Saturday, October 25, 2008
Economic dispatch: savings ratio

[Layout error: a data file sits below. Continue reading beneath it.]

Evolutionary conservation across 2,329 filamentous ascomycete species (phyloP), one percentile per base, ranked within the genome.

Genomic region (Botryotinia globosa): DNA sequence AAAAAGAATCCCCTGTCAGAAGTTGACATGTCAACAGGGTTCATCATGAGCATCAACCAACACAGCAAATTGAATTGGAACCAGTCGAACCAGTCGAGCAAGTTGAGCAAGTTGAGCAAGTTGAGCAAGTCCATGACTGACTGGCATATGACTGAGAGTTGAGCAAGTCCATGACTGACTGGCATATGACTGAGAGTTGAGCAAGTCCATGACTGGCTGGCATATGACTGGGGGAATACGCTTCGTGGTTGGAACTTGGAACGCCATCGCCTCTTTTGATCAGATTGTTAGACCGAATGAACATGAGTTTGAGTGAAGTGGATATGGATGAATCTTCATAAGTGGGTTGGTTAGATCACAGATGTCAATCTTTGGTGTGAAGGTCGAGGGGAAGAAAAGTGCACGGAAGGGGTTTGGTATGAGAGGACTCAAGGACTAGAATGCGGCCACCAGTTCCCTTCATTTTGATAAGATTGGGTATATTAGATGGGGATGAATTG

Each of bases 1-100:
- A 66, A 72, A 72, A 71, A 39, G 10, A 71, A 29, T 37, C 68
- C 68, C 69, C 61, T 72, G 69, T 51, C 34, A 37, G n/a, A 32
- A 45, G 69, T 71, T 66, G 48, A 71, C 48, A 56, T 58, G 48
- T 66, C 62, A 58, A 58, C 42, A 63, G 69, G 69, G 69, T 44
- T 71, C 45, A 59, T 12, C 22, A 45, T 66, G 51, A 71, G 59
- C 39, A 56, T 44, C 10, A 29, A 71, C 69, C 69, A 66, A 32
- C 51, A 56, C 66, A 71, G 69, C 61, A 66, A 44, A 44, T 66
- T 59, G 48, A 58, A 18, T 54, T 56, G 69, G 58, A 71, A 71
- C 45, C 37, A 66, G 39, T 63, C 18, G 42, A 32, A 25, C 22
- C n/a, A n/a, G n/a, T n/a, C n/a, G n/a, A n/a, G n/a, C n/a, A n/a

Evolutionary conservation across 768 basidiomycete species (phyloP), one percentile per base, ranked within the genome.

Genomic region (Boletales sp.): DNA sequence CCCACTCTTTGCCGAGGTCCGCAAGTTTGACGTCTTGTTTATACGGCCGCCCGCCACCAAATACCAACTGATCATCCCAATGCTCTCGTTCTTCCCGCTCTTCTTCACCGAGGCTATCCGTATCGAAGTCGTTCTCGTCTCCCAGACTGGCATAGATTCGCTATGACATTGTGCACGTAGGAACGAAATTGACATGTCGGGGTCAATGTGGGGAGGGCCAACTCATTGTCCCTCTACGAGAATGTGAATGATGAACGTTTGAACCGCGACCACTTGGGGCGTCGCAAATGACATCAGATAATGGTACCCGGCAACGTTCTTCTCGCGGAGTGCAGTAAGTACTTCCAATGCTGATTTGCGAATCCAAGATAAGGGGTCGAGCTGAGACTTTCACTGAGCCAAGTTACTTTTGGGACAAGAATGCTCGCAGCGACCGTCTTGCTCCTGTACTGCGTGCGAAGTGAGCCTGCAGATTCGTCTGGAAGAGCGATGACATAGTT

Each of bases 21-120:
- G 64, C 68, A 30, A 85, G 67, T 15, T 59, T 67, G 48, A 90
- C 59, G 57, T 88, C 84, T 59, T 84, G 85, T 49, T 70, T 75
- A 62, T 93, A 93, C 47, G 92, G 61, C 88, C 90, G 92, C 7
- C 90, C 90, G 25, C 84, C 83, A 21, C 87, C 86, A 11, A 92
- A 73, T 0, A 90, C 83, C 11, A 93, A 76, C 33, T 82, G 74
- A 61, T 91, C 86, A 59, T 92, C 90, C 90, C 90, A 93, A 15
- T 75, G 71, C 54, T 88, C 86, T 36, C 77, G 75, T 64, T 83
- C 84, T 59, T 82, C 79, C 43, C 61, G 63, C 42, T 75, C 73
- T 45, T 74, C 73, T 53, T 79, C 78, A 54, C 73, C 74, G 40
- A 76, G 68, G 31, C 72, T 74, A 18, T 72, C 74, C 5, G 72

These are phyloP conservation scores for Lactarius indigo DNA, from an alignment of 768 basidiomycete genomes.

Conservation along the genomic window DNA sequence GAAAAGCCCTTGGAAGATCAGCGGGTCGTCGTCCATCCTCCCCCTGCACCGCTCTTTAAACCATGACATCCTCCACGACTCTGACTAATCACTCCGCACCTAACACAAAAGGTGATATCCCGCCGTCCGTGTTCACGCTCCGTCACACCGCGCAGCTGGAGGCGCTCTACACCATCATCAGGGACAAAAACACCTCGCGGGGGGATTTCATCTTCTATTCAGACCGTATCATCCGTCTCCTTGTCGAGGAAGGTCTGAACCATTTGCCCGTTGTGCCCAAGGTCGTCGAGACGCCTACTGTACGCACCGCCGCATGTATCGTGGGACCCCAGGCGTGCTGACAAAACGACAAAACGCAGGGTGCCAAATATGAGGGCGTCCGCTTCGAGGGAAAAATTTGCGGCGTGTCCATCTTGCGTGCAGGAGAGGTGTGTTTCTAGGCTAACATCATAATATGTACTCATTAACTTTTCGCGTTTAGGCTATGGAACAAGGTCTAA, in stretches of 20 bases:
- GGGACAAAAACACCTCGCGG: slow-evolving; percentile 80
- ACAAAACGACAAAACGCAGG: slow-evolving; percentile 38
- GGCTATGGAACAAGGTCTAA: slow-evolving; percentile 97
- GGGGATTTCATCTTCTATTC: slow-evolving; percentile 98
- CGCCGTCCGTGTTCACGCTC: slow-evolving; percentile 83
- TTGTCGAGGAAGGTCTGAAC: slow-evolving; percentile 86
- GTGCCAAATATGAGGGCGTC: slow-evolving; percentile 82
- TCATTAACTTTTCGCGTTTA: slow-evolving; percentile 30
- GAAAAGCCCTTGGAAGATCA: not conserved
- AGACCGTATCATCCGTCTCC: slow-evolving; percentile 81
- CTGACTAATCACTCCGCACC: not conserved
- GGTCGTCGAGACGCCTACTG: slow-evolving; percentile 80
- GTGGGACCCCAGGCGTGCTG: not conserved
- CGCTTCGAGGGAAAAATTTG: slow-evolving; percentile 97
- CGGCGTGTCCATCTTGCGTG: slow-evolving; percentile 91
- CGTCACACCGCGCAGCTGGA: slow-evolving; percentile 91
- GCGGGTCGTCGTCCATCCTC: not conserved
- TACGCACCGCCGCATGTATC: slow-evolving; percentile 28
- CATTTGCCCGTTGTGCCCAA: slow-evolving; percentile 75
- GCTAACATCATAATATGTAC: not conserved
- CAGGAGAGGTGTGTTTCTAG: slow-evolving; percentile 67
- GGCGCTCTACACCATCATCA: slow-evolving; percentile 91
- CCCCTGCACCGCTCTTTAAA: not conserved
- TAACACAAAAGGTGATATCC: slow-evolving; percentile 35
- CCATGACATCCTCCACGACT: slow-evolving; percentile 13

The latest ONS figures for the savings ratio show that for the first quarter of this calendar year, the average household dipped into its savings (or took on debt) to the tune of 1.1% of total resources (gross disposable income plus some investment income). That's the most negative it's ever been for a quarter since the quarterly records began (although the post-war years were certainly worse), and negative figures are not common in the data.Why's this important? Well, the government, in its "wisdom", has decided that Keynes is worth a go, and so they're going to try to spend their way out of the situation. I've already said, and stand by my opinion, that Keynes is a twit, and that government spending will not help. However, since they are committed to this lunacy, the least we can do is try to understand another reason why it's not going to work.Our elected Lords of Misrule will need more money in order to finance this spending spree, and there are three ways the government can get it. Firstly, they can tax it; secondly, they can borrow it; or thirdly, they can print it. Taxation slows the economy down, and slowing the economy down in order to speed it up is a bit barmy, so they're not going to do that. Printing is wildly inflationary, and frankly, it's political suicide to try simply printing all the extra cash.Borrowing, then, is the only resort, but if people are feeling the pinch, then the government's going to be a bit stuck for money. Interest rates will have to rise in order to attract the extra capital, which will push even more borrowers to the wall. Inflation will start up (because public borrowing and spending is always inflationary) which will hurt savers.Perhaps you begin to see, Keynes never works. But for the fact that public sector workers are overwhelmingly Labour-voting, we would cut spending back to the bare minimum and cut taxes as much as it allowed. We'd let people spend their money where they wish, and if they saved it, we'd celebrate a decrease in the interest rates offered on the High Street. And slowly, people would start to understand that boom and bust are a part of the cycle of free market economics, and that to beat the cycle would be like unto shedding one's own shadow.